Scientists Create Nasal Spray That Claims To Keep COVID-19 Away For 24 Hours
As the days go by and 2020 gets closer to its end, the world desperately awaits the vaccine to take down the pandemic-causing coronavirus that has been like a dark eclipse in our world this year.
However, even when vaccines do come out, it is engulfed in several challenges such as getting the right people vaccinated, tackling the shortage (since the entire world is awaiting the vaccine hoping it to keep them safe from the novel coronavirus) as well as its true efficacy and side-effects, among numerous other concerns.
One challenge that is prominent is the administering of the vaccines. While cities and towns with developed infrastructures don’t need to worry about having access to healthcare and doctors who can administer vaccines, the same cannot be said for rural regions of the world where basic healthcare is non-existent. And self-administered vaccines require training and can cause problems too.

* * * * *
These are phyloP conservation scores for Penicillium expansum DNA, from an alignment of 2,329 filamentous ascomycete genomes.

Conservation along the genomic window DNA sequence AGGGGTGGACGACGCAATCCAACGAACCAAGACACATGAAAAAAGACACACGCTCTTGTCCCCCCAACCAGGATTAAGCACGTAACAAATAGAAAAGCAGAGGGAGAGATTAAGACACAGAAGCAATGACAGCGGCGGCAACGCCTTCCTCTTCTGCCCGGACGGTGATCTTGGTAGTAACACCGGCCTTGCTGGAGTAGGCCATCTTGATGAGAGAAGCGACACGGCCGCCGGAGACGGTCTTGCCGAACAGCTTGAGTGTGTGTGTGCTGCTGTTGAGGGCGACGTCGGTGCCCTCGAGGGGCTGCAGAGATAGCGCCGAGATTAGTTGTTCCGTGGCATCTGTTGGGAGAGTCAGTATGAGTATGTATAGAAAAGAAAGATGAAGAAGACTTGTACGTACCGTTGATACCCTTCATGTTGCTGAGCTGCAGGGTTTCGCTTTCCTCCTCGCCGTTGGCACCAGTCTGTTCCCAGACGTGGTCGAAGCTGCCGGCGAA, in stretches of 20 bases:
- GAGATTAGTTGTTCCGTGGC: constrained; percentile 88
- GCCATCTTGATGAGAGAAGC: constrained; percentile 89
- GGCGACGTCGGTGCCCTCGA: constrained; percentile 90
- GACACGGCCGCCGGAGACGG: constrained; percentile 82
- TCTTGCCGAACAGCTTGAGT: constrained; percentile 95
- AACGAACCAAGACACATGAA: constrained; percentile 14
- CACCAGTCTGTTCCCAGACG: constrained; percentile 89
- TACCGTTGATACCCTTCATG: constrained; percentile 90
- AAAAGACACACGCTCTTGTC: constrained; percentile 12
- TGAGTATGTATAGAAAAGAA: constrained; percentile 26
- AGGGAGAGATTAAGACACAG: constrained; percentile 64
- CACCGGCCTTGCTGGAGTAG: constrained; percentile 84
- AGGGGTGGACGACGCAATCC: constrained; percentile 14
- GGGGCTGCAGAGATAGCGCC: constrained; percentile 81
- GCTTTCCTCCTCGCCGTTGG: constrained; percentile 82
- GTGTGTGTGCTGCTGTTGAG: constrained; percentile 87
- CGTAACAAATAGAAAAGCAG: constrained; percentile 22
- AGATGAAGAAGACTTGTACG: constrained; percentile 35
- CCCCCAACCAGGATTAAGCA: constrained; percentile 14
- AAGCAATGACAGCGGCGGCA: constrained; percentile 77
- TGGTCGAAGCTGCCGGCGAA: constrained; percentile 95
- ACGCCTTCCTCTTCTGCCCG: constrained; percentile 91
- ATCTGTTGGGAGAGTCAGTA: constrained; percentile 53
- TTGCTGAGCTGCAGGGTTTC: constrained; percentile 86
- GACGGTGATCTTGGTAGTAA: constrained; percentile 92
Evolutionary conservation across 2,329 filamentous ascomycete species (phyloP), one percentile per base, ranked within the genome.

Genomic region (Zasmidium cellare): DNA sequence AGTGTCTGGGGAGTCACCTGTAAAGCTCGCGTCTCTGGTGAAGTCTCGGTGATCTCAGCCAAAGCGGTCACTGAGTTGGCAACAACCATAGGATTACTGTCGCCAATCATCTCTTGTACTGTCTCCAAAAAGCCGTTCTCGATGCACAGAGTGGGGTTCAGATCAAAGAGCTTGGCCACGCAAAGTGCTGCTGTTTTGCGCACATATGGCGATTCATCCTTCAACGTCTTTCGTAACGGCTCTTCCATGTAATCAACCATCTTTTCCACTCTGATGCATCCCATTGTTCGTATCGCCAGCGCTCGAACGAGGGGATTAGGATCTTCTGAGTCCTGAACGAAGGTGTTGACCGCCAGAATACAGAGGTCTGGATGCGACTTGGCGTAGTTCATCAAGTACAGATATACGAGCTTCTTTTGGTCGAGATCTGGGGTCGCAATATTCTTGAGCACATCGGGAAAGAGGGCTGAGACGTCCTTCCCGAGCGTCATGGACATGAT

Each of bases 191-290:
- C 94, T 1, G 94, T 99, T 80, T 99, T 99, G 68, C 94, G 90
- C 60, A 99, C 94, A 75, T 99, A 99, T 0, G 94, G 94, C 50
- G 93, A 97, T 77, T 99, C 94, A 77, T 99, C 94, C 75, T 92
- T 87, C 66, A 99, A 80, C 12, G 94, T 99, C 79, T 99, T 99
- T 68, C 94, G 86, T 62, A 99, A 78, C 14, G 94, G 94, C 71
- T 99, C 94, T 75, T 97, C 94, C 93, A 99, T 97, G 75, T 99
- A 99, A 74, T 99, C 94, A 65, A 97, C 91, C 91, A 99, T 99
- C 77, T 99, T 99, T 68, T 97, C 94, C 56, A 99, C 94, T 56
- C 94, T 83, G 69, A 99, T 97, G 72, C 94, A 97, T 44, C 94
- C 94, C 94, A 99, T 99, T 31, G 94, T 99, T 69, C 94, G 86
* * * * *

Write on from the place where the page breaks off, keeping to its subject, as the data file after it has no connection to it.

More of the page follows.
To circumvent this, researchers at Columbia University are working on a nasal spray that can be inhaled by individuals to get protected against the novel coronavirus. The nasal spray has successfully prevented COVID-19 infections in tests conducted with ferrets along with a 3D model of human beings.
The nasal spray has a lipid and peptide combination that prevents the novel coronavirus from attaching with a cell’s membrane. It does so by blocking a key protein from transforming into a particular shape. The nasal spray starts working instantly and lasts for a full 24 hours. What’s more, is that it’s not as expensive to make and also requires no refrigeration.
However, it goes without saying that despite the positive results it possesses currently, it still needs to go through rigorous human trials as well as be ready to produce it on a massive scale if it’s effective.
However, this could surely open the world to a new option to take down the novel coronavirus. According to researchers Anne Moscona and Matteo Porotto, this vaccine could help to bridge the gap in areas where mass vaccinations won’t be possible, while also complementing areas where regular vaccines are readily available.